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Discussion Starter · #1 ·
Hey verybody,

I consider myself as an intermediate player. 1st alto sax at windband, several (cover) bands where I play alto and tenor, 1st sax marching band etc. I also transcribe(d) a lot of music and solo`s for me and for the bands. Not to brag just to give you an idea.

I play the sax for about 13 to 14 years I think, and I had lessons for about 5 years, 4 years kinda basic stuff and the 5th year mosly jazz. But... no improvising.

I'm an engineering student so in the summer "vacation" (still going to work 40+ hours) I'll have more time to spend on my music and I want to boost my level and gain some knowledge.

what I want to improve:
* I can only improvise by ear, I can pull it of quite nicely sometimes if I say so myself. But I want
to bring more structure to my playing (knowledge of those II IV VI's ???);
* also I would like to work at my tone production on alto and tenor including altissimo;
* and maybe boost my playing of quick licks (Sonny style)


the problem is, I really have NO idea where to begin looking. Do I have to look for a skype teacher for the summer? Are there some books out there? how to approach my goal? (weekly planning?)/

truthfully I havent really worked on my playing level (consciencely) for quite some time, I just played a lot and played stuff I liked and well, thats all I needed to play the music for the bands etc. but I want to grow in my musicallity, and I think this summer may be a good chance to start.

any help is welcome.

regards

Koen

P.S.
I'm also posting this on the cafe, the more info the better!
 

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I wouldn't know about private teachers, as I have never had one, but there are some good books out there. For tone production and altissimo (besides long-tones) Top Tones for Saxophone is a very good book. For music theory, Mark Levine's The Jazz Theory Book is very helpful. As for Sonny (Rollins or Stitt?) style licks, transcribing him or finding some of his transcriptions would probably be the best way to get licks.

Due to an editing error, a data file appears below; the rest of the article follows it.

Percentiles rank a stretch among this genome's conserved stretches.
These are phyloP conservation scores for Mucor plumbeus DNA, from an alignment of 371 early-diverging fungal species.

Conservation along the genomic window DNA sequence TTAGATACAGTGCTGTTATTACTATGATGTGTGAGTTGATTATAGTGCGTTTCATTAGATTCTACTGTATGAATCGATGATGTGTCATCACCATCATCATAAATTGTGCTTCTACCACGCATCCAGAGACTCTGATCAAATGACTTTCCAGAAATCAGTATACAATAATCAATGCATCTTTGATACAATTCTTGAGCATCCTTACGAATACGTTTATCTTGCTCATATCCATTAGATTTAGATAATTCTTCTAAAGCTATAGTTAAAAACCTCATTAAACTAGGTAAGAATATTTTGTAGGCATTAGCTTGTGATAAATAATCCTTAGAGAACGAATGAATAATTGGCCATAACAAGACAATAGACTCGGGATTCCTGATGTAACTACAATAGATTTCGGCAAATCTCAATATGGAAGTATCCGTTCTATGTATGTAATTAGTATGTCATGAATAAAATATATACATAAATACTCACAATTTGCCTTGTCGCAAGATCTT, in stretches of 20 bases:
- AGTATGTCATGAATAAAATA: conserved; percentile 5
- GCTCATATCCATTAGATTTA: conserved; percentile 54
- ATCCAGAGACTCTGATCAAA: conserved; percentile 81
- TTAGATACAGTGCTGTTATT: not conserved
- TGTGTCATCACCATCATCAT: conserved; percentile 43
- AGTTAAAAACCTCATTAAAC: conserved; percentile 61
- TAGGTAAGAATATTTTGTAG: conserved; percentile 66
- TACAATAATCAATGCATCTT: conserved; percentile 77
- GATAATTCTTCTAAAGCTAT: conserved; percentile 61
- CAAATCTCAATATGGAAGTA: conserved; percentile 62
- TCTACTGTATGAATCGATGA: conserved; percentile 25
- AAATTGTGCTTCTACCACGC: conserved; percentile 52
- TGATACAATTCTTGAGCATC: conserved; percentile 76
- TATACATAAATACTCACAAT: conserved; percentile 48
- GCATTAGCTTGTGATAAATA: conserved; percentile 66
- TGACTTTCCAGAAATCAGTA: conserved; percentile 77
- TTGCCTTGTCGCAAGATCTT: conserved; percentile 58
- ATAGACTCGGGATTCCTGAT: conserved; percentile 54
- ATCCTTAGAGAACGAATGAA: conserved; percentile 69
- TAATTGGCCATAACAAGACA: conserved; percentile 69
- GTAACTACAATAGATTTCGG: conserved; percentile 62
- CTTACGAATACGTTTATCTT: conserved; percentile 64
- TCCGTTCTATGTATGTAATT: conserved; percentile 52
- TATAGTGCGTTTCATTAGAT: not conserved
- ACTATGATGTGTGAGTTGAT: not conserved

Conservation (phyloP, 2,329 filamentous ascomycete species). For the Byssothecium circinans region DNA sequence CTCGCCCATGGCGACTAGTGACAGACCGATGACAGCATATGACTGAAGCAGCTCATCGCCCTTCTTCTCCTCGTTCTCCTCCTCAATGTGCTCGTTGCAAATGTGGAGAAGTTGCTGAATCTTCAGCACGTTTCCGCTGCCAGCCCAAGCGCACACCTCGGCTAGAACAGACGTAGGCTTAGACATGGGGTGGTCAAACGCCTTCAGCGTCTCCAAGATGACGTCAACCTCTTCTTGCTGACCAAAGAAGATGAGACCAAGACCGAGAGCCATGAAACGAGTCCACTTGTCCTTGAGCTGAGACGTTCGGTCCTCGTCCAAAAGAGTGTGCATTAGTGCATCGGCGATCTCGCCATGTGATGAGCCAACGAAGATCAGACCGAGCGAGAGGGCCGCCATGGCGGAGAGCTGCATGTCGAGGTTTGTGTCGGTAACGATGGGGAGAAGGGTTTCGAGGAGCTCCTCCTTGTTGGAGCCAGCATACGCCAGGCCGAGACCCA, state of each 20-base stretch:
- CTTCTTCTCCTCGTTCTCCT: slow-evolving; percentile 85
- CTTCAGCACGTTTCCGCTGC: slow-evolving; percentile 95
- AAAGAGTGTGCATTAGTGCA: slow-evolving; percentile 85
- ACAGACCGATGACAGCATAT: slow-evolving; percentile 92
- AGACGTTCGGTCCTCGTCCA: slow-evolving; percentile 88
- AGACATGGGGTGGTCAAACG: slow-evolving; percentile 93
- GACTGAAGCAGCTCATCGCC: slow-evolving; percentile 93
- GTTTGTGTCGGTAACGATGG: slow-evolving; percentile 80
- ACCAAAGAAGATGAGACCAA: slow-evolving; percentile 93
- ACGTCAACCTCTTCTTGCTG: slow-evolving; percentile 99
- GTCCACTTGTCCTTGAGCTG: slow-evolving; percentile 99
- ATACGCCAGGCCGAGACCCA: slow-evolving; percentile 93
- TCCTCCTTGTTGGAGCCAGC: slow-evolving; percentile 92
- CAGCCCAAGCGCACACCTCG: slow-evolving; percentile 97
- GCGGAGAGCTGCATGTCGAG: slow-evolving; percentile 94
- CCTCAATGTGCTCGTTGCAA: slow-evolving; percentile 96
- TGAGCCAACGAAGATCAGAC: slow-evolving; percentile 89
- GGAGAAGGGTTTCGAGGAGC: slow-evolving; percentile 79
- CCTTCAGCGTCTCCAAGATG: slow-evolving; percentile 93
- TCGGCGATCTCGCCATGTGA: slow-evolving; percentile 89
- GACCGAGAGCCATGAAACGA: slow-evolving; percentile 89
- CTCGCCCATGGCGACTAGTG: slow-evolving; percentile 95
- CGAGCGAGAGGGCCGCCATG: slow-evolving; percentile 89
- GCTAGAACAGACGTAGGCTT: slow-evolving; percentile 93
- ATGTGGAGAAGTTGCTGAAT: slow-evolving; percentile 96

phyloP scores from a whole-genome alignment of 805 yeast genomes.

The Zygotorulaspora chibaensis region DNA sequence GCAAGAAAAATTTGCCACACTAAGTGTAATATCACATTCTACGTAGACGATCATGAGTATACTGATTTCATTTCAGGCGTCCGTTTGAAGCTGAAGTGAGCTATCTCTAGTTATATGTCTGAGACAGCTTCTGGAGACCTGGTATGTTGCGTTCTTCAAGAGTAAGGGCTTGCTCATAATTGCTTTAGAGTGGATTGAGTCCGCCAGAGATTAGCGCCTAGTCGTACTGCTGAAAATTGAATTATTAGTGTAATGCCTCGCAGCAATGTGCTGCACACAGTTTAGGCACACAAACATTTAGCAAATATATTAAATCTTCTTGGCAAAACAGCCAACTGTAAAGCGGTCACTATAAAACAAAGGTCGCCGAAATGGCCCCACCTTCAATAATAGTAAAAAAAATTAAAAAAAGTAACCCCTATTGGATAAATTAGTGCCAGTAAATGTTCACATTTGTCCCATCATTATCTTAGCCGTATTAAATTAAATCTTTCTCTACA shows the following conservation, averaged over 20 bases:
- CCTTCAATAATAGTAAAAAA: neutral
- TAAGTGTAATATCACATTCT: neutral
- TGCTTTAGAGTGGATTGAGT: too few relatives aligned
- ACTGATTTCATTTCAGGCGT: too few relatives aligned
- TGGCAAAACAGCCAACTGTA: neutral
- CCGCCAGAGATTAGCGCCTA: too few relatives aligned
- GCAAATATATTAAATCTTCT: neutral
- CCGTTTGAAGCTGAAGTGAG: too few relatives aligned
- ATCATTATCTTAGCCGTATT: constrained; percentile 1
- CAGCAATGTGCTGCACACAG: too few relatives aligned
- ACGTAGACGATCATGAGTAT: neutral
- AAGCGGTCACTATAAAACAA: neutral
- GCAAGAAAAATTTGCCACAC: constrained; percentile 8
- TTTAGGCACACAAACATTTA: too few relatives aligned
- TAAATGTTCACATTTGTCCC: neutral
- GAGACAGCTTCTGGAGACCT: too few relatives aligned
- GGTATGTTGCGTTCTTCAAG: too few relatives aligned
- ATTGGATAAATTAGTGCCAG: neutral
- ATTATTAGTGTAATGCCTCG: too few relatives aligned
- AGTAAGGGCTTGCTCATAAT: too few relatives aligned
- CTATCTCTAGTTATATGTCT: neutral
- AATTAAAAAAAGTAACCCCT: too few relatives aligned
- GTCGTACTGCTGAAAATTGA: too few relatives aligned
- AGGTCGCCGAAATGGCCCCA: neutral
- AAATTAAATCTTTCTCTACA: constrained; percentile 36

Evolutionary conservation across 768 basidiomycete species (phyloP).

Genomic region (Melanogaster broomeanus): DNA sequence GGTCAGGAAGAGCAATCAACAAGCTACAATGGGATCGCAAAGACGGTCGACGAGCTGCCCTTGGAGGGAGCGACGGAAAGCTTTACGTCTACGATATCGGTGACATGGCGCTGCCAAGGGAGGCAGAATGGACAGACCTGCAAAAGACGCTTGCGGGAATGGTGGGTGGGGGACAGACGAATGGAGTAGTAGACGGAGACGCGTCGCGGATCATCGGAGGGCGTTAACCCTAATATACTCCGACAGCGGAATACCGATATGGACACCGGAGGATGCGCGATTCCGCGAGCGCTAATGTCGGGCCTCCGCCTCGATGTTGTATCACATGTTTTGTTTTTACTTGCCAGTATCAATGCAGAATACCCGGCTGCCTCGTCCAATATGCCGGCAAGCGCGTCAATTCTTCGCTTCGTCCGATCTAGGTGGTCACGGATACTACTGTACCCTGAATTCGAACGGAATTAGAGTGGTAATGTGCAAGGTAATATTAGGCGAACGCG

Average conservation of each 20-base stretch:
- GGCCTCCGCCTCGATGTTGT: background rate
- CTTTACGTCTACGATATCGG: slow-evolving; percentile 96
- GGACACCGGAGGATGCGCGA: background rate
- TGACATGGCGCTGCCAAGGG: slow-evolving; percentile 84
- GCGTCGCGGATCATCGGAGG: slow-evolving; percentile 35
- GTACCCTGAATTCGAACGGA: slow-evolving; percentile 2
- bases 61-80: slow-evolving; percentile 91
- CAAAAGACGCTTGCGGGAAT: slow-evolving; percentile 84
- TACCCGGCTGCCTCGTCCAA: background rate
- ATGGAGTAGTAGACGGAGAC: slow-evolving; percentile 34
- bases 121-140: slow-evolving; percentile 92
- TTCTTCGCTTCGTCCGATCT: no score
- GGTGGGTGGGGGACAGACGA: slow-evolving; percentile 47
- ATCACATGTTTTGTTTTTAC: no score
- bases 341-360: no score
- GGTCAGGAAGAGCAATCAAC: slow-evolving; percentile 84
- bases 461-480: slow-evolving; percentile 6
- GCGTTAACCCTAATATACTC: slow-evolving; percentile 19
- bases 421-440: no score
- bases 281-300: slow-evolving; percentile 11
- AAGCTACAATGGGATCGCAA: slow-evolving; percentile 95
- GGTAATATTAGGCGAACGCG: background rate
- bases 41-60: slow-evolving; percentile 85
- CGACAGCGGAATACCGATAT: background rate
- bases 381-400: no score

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I always spent my summers focused on one concept. y goal was to go back to school and have a whole new bag of tricks under my fingers. Just pick one concept that you need work on and immerse yourself in it 4-6 hours a day. I remember one summer all I did was bebop scales, one summer I just worked on diminished stuff, one summer I just learned tunes all summer, Whe I was younger I spent one summer just trying to get through "Patterns for Jazz". (I never did get all the way through it but I made some huge progress that summer learning my chords and scales) Steve
 

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In order of your stated goals:

(1) I'm finding Steve Neff's books on ii-V-I to be very helpful, as well as JK Chang's studies. I agree with the above poster about Mark Levine's theory book, and there is also a multitude of resources on the web.

(2) As far as tone goes, I'm still struggling to find my tone again after a long layoff. What's helping me so far is (a) long tones - lots of them, (b) experimenting with different reed brands and strengths, and (c) listening to hours and hours of Ben Webster, Coleman Hawkins, Lester Young, etc., and trying to emulate their sound.

(3) For "quick licks Sonny Style", go back to #1. Learn the geography of your horn, learn the vocabulary, listen and transcribe solos from the cats you like, and the "licks" will follow.

(4) Since I know your predicament I'll throw this one in. Focus. Start simple, and focus on one thing at a time. Whether it's major or minor scales, or blues and bebop scales, or triads, or 7th chords, learn them well. Then choose something that'll expand on that knowledge and learn it, etc., etc.

If you're lucky enough to have a more experienced player around (doesn't necessarily have to be a sax player), ask questions if you don't understand something. Most cats are real willing to help.

Good luck in your quest,
 

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Discussion Starter · #5 ·
@Tony: I'll look into those books you mentioned. I allready have a transcription book of sonny rollins but some of the licks I cant get into my fingers (not that I studied them real hard..) so I would be looking into how to grasp those licks faster and better.